The 11th Hussars were established in 1715 as a cavalry regiment of the British army. The regiment famously counted Prince Albert among their ranks and were nicknamed the "Cherry Pickers" and the "Cherry Bums" for their bright crimson trousers. This WWI era locket commemorates the military service of Sackville George Pelham, the 5th Earl of Yarborough. Pelham fought as a lieutenant in 11th Hussars during WWI and promoted to captain the year after this locket was made, in 1916. The locket is engraved "Lt Hon Sackville G Pelham" and features the badge of the Hussars along with the year, 1915, and their motto: "Treu und Fest" or "Loyal and Sure".
ART DECO (1915 – 1940)
Art Deco is highly recognizable for its minimalism and futurism. Simultaneous art movements—Cubism, Bauhaus—informed the geometric style, along with “exotic” foreign influences like the Ballet Russe. Motifs like ziggurats and sunbursts, stripped of visual clutter, conveyed the optimism of an increasingly technological world.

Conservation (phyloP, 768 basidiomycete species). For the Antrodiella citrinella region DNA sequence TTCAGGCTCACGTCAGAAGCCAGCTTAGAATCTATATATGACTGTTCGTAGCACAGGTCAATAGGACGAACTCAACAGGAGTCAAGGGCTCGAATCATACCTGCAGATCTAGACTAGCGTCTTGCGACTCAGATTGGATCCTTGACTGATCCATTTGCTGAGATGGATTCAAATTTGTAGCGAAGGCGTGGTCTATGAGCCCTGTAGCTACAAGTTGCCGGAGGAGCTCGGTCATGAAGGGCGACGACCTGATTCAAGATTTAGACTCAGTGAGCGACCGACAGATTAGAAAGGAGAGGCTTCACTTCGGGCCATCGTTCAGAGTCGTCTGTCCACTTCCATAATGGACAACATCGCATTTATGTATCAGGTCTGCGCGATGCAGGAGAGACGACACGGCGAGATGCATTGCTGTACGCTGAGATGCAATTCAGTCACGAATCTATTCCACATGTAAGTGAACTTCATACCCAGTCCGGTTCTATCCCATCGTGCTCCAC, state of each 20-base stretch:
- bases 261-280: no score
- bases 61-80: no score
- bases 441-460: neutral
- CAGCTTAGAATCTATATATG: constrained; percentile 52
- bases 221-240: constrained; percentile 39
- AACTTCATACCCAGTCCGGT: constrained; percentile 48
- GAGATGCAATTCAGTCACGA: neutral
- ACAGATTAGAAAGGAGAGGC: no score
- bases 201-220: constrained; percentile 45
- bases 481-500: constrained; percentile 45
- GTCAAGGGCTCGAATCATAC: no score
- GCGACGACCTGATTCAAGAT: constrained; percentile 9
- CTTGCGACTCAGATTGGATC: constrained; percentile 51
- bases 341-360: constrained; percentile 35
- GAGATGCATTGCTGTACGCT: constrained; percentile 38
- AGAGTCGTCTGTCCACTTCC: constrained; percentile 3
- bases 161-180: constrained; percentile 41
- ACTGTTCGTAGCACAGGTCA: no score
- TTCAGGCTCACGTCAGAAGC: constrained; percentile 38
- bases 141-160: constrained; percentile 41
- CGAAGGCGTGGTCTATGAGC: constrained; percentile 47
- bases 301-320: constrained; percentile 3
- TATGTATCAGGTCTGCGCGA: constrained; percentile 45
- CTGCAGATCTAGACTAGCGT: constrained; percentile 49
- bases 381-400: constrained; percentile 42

In jewelry, the predominant use of white metals let colorful gems take center stage. Stones that were opaque and true in color, like lapis lazuli, onyx, jade, coral, and opal were worked into designs alongside more precious and brilliant gems, like diamonds, sapphires, rubies, and emeralds. Extra-long beaded necklaces and tasseled “sautoirs” followed the narrow flapper silhouette.
The baguette cut was an Art Deco innovation, and the decade saw increased use of other angular diamond cuts, like the precise caliber cut and the emerald cut. Synthetic gems, like sapphires, were celebrated as a scientific marvel. Marcel Tolkowsky, 21 years old at the time, published the design for the round brilliant cut in 1919.